HUBZone stands for “Historically Underutilized Business Zones.” This designation is given by the U.S. Small Business Administration (SBA) to economically distressed communities across the country that meet certain criteria, such as having high unemployment rates or poverty levels. Within designated HUBZones small businesses can gain easier access to federal contracts.

A map of HUBZones in the Chicagoland area.

The SBA defines a small business as having fewer than 500 employees, and has set aside 3% of federal contract dollars to be awarded to HUBZone certified companies each year. Small businesses must apply to be HUBZone certified and must also submit bids for each relevant contract opportunity.

Federal contracts and grants are great forms of funding for early-stage startups. Especially in the hardtech space. Innovation in areas such as healthcare, advanced manufacturing, and climate tech can take longer to scale and generate ROI for traditional investors. As such, many entrepreneurs in this space seek grants and federal funding as the kickstart they need to be commercial ready.

As an incubator for early-stage startups, companies utilizing the mHUB innovation center as its headquarters can meet the requirements of becoming a designated HUBZone business and qualify for preferential consideration in submitting for federal contracts.

Reaching the Destination

The Planned Manufacturing District, Opportunity Zone, HUBZone, and proximity to Chicago’s south and west sides is what made 1623 W. Fulton such a great fit for propelling mHUB forward in its mission. The combination of these factors is what made mHUB’s acquisition and build out of 1623 W. Fulton attractive to the City of Chicago and the State of Illinois, who knew that if mHUB did not find a home, the city, state, and region would lose a major economic development engine.

The building allows for a 50% larger prototyping facility with expanded labs designed to support energy startups including wet labs and new equipment. It makes mHUB one of the largest independent innovation centers for physical product development in the country. It will help drive Illinois’ leadership in areas such as clean energy, sustainable manufacturing, and healthcare, where disruptive physical solutions are needed to implement impactful change.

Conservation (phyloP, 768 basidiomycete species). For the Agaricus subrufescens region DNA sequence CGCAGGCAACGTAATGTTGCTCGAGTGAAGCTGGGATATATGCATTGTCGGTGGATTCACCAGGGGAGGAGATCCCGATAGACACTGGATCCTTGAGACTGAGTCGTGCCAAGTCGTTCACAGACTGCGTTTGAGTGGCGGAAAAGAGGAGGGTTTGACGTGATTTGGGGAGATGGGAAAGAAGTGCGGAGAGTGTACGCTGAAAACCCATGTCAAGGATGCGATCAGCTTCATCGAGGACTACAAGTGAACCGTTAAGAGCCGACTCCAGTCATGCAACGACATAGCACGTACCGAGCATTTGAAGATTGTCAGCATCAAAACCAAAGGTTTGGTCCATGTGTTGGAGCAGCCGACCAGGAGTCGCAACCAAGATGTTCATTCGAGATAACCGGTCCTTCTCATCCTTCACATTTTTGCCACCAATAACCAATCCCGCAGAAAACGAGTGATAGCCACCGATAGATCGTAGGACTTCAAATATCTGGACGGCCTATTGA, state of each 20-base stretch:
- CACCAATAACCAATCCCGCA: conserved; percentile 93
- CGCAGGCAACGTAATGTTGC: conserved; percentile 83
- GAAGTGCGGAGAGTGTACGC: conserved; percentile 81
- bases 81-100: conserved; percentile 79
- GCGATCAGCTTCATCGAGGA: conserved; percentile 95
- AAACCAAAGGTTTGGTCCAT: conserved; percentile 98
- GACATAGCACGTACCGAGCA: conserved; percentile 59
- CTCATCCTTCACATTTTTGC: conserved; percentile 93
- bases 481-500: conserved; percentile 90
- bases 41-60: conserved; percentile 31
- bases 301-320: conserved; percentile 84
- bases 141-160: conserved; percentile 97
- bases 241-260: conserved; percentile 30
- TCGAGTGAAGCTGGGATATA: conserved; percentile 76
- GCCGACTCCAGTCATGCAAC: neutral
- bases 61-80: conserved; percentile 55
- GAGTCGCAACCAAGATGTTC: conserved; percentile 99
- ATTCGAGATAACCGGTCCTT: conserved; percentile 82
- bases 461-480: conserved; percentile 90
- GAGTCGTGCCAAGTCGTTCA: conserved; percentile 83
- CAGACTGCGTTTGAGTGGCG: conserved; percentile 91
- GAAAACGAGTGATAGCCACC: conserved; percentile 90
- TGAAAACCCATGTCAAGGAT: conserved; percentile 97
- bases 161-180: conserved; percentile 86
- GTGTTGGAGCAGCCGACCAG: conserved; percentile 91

An exterior view of mHUB's new HQ, at the intersection of Ashland and Fulton. 
An exterior view of mHUB's new HQ, at the intersection of Ashland and Fulton. 

mHUB knew that financing the $50M building acquisition and renovation was ambitious. But it also knew that it aligned with statewide goals such as the commercialization of clean and sustainable technologies. As such, funding received from the State of Illinois initiates one of the primary investments within the mHUB led Clean Tech Economy Coalition. For the City of Chicago, mHUB’s expansion aligned with efforts to spur economic development and job creation for underrepresented populations through industries such as manufacturing.

The resulting financing package includes $17.55M in TIF funding from the City of Chicago; a $15.52M tax exempt bond issued by the Illinois Finance Authority, organized by Cabrera Investments and purchased by Nuveen Investments; $9.4M in new market tax credits; $9.57M from other local sources; a $1.1M contribution from mHUB, and the recently announced $778K from the U.S. Economic Development Administration.

Securing the Future of mHUB

At the most basic level, this relocation secured the future of the mHUB organization and its impact on the regional economy. At a higher level, what manifested will turn the city of Chicago and Illinois into an epicenter of innovation around physical solutions for the physical world. As the nation builds towards a future of clean energy, improved health, and less fragile systems, mHUB presents great opportunity for Illinois to own and lead in key areas such as climate and energy, healthcare, and advanced manufacturing. It will attract innovators from across the country, and world, who are seeking the resources they need to prototype, test, and ultimately bring to market complex technological solutions.

The organization is proud and thankful to be at the helm of supporting the founders and entrepreneurs solving some of the world’s biggest challenges through hardtech. Its new home is the next chapter in accelerating the impact of the mHUB ecosystem and making it accessible to all great problem solvers.

Book a tour to visit mHUB's expanded innovation center.

Learn more about who made mHUB’s relocation possible: mHUB Closes on $50M Acquisition and Build-Out of 1623 W Fulton.